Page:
Composite plates with lateral sides of 120x150 mm and thickness of 10 mm were fabricated with both coir fiber mantle supplied by the Coco Verde firm, Brazil, and epoxy resin type diglycidyl ether of bisphenol A (DGEBA) hardener with triethylenetetramine (TETA) produced by Dow Chemical and supplied by the firm Resinpoxy. Pieces of coir fiber mantle with 5 mm in thickness were placed inside a steel mold with dimensions corresponding to those of the final composite. The DGEBA/TETA fluid epoxy with stoichiometric phr 13 amount of hardener was poured onto the mantle pieces to fabricate laminate composites. After the necessary amount of mantle and epoxy, for a final 10 mm thick plate, the mold was closed and a load of 5 ton (pressure of ~3 MPa) was applied for 24 hours. Figure 3 (a) shows a typical plate of 30 vol% coir fiber mantle epoxy composite.

Figure 3. Typical 30 vol% fiber coir mantle epoxy composite (a) and the corresponding MAS (b). 

For the assembly of the MAS three layers, a Sikaflex™ adhesive, supplied by Sika firm, was used to bind the ceramic tile, composite plate and aluminum sheet together. Figure 3 (b) shows a complete MAS clamped to a clay witness block, supplied by the firm Corfix™, and ready to be ballistic tested.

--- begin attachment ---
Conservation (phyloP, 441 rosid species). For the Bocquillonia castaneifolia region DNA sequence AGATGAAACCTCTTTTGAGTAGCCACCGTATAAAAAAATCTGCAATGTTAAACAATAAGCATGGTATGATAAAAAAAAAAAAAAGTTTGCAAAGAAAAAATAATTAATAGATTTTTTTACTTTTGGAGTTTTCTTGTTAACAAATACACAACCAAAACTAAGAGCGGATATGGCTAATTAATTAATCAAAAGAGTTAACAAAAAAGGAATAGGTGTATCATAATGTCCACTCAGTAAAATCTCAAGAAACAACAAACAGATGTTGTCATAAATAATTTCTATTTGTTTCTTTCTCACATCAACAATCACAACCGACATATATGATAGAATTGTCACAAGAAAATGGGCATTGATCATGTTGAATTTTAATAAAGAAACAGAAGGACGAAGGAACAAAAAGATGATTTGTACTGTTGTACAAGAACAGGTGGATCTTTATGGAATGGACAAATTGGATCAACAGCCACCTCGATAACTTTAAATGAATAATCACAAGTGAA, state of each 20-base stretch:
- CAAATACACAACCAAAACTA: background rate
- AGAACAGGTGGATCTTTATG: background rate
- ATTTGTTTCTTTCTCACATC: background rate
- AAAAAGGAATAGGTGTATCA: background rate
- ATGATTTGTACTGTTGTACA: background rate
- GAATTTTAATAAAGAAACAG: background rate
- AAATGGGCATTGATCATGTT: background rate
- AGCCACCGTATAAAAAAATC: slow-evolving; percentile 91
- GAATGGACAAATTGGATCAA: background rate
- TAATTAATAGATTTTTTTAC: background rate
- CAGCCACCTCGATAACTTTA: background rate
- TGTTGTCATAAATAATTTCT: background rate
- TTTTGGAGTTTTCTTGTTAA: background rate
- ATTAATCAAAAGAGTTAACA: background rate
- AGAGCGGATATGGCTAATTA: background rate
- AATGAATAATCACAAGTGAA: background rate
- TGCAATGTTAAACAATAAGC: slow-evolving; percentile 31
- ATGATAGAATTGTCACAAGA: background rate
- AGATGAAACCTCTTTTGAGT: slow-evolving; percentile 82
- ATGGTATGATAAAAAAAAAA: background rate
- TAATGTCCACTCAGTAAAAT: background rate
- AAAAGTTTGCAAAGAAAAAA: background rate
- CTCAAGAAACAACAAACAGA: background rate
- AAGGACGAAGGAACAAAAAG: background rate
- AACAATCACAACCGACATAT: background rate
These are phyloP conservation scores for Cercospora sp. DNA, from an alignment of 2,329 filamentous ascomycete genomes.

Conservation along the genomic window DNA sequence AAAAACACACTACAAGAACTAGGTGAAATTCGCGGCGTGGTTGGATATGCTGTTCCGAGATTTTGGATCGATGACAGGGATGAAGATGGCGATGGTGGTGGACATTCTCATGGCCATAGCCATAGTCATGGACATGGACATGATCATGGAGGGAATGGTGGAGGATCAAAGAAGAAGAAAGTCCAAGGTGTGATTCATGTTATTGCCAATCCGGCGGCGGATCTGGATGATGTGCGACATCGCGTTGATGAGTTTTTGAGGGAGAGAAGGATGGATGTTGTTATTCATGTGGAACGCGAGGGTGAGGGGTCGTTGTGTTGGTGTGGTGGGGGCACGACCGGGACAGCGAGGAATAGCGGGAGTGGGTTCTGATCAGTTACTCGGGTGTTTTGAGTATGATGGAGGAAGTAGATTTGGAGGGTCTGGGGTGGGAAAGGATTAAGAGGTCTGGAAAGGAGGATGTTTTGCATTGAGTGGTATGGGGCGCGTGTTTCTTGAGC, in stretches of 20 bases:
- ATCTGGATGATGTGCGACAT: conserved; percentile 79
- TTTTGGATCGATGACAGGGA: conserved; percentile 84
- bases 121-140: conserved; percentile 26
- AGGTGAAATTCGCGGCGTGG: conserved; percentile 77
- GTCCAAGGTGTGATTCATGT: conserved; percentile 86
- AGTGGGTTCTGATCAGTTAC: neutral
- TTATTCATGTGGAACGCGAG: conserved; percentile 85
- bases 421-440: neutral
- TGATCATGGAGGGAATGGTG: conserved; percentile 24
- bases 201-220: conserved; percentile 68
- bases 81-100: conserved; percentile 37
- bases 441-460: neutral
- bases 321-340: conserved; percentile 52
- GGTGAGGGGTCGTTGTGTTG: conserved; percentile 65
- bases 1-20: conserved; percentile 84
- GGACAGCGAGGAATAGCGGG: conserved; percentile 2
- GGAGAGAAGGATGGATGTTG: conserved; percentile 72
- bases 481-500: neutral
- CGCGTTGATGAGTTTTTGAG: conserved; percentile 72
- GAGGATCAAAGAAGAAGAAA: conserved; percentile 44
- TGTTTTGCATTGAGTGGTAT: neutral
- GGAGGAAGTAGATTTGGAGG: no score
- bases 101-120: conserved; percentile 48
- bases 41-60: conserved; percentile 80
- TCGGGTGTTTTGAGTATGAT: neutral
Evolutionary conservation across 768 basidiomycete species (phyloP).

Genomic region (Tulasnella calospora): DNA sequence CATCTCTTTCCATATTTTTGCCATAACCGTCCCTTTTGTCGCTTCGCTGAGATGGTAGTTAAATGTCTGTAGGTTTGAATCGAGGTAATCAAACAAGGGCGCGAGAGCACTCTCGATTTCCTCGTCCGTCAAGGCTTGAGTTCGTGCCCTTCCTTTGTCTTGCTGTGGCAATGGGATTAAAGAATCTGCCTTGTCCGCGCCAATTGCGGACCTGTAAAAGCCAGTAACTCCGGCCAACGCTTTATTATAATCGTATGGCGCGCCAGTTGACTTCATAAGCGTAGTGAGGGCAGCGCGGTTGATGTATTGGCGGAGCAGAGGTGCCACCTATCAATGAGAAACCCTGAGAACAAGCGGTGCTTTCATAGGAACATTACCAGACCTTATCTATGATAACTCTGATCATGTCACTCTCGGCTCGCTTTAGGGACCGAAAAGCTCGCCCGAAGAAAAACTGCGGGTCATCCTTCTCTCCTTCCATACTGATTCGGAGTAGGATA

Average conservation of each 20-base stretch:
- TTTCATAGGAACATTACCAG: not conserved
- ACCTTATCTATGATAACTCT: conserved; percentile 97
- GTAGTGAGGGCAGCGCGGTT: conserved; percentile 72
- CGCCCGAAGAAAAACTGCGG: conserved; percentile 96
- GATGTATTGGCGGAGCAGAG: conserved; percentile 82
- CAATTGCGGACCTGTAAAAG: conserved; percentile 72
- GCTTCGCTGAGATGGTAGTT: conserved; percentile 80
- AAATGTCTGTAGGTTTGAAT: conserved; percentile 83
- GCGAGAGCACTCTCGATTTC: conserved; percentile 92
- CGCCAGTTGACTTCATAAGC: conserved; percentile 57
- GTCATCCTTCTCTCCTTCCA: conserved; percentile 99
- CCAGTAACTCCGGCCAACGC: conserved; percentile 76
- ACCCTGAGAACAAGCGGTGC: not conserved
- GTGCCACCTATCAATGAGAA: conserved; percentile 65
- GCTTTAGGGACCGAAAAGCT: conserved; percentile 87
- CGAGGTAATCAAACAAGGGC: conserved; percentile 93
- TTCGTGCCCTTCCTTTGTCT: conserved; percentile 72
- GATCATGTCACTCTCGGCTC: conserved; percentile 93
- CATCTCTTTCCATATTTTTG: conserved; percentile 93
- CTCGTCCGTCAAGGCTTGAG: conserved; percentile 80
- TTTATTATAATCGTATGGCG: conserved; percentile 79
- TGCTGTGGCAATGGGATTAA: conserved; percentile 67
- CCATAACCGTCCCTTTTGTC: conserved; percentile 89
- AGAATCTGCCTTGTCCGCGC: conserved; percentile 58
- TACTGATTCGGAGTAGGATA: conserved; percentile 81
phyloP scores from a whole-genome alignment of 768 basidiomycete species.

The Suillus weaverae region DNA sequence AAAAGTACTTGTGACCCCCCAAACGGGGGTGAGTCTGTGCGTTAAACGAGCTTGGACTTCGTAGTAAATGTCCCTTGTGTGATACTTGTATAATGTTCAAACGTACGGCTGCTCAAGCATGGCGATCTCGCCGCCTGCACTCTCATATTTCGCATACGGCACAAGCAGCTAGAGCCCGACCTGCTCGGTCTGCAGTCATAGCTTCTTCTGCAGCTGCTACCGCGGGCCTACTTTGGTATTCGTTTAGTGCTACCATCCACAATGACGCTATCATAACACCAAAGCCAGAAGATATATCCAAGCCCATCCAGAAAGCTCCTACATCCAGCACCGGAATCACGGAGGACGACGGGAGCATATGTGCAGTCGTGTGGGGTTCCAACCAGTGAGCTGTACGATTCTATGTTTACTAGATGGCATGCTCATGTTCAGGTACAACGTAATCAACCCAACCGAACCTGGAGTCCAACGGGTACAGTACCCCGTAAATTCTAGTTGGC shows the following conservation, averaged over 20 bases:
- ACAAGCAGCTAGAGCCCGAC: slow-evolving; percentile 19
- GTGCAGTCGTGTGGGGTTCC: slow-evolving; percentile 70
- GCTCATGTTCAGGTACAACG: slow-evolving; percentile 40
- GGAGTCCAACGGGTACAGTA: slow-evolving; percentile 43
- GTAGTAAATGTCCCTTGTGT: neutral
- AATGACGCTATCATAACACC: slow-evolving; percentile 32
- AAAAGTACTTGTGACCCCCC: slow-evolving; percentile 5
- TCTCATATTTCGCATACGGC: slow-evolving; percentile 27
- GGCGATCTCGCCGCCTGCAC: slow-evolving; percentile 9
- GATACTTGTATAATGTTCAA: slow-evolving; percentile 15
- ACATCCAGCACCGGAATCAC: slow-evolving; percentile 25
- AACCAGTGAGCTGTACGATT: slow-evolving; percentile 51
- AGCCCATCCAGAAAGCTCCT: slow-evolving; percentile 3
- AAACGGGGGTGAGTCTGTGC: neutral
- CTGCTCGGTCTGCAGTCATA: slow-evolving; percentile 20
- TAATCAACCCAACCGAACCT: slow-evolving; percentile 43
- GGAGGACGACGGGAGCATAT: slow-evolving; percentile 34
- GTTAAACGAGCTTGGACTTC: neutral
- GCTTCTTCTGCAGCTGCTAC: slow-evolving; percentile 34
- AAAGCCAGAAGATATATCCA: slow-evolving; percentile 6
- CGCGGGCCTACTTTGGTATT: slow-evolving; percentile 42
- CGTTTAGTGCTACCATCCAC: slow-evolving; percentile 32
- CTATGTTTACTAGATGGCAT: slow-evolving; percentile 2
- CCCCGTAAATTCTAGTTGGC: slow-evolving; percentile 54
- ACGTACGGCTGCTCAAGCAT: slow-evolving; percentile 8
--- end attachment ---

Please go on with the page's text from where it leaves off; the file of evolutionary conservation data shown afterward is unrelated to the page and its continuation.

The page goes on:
Ballistic tests were carried out in the Centro de Avaliações do Exército (CAEx) located at the Marambaia peninsula in Rio de Janeiro, Brazil. Figure 4 shows schematically the arrangement for ballistic test in a CAEx sound proof tunnel. A gun barrel shoots the bullet, which goes through optical barriers and a model SL-52 OP Weibel fixed-head Doppler radar for velocity measurement. The MAS target is placed 15 m from the gun and the bullet trajectory, shown schematically in Fig. 4 as a dashed straight line, is sighted on the target center with a red laser beam. Spring clamps are used to hold in place the MAS target in direct contact with the clay witness block, which is mounted in a rigid steel frame. All ballistic tests were conducted according to the NIJ 0101.06 Standard29 using class III 7.62x51 mm NATO military ammunition (7.62 mm for short) with a 9.7 g lead bullet. After the ballistic test, samples of the fractured MAS layers were analyzed by Scanning Electron Microscopy (SEM) in a model Quanta FEG 250 Fei equipment operating with secondary electrons at 15 kV.

Figure 4. Schematic view of the ballistic test arrangement17 (adapted). 

The evaluation of the ballistic performance of the MAS was based on the depth of indentation caused in the clay witness, matching the plastic deformation of the aluminum MAS third layer. This deformation corresponds to the last remaining impact energy dissipated by the MAS. The indentation measurement was performed by means of a model Q4X Banner laser sensor, as illustrated in Figure 5. A minimum of 12 indentation depths was measured, Fig 5, in each ballistic test and the values were statistically analyzed by the Weibull method, briefly described in Appendix.